The rest of the exhibition built on this approach, with various arrangements of sculptures, drawings, and photographs, along with a side gallery featuring a video shot with a camera phone aimed directly at the sun and two galleries that contained only drawings. The through-line that emerged seemed to circle around the vague objectivity of the notion of quelconque, literally “whatever” but translated here as nondescript, a word Moulène brings up repeatedly in the catalogue—describing, for instance, his work’s probing whether it is possible “to produce [a] nondescript object with exactitude.” The generic words in Moulène’s titles— ball, basin, something, standard, star, etc.—likewise function as leitmotifs relating such terms to specific objects, pointing to the back-and-forth movement between the photographs and the drawings and constructions. Like spare concrete poems, the latter works function as abstracted forms around the revolving specificity of Moulène’s photographs, connecting old physical patterns to new ones, like archetypes to clichés, with their spheres, crosses, and primary numbers recalling an imago mundi with a transcendent heaven and ignominious hell.

Moulène has claimed that “negation is the founding act of creation” in his critical reckoning with reality and his transformation of reflections into forms. Yet since Moulène confers iconic status on what he depicts, this negation paradoxically becomes an act of affirmation: Icons affirm rather than negate. Moulène’s use of the color yellow, which he favors for its inherent link to light, offers a telling continuity here; the color appears in a number of the sculptures, such as his cemetery-scale Croix jaune (Yellow Cross), 2004–2005, and in photographs, including Nuquirit (Laughingnude), 2004, in which a naked actress (Jeanne Balibar) giddily emerges from a lemon-yellow background. Like Moulène’s photographs of quelconque products such as plastic bottles and chairs, linoleum floor grids, and working and idle people, this photograph questions its subject’s role in the hierarchies of culture and commerce. This is a world in which happiness is immediately suspect, and Moulène’s starkly aggressive image, as off-putting as it is nakedly suggestive, literally and figuratively, brings to a head the sentiment that courses through his work even as it raises an unresolved problem that artists have been dealing with ever since fine art first began reflecting on its association with commerce: What kind of art can bring us beyond the escapism of a product-driven world whose images stimulate desire without actually fulfilling it, while they simultaneously steal something once called the soul?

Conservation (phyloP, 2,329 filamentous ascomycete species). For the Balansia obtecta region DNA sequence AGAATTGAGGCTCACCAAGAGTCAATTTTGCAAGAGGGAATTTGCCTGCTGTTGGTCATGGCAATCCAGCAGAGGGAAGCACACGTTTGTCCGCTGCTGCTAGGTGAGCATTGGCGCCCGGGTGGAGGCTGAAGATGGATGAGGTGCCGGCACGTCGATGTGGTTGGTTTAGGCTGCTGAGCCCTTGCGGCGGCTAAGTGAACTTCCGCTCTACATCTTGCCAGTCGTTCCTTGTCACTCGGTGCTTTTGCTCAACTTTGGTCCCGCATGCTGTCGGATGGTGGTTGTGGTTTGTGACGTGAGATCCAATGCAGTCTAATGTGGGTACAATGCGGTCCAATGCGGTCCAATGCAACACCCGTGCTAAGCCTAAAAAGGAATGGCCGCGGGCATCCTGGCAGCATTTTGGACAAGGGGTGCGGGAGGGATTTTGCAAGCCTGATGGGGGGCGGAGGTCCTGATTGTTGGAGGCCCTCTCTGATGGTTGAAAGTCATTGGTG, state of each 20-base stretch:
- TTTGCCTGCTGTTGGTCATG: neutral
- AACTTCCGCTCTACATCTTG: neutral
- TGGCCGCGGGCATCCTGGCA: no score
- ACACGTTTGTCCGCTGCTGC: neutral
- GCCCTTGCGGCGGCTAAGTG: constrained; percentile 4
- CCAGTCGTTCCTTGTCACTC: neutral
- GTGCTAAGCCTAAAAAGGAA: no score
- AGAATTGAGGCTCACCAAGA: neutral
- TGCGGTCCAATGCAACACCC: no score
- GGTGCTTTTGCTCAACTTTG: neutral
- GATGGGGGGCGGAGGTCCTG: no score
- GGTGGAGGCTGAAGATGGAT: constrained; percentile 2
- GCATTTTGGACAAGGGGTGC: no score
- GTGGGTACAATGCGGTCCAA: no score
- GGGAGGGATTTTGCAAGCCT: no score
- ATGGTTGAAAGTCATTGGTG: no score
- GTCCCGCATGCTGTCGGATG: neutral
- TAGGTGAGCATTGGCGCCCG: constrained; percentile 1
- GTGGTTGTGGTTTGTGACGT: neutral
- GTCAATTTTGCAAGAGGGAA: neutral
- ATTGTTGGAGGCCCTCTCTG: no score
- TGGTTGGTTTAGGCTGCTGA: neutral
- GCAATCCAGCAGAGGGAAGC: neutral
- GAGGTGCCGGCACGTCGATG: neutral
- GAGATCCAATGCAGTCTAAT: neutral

Jeff Rian is a writer living in Paris.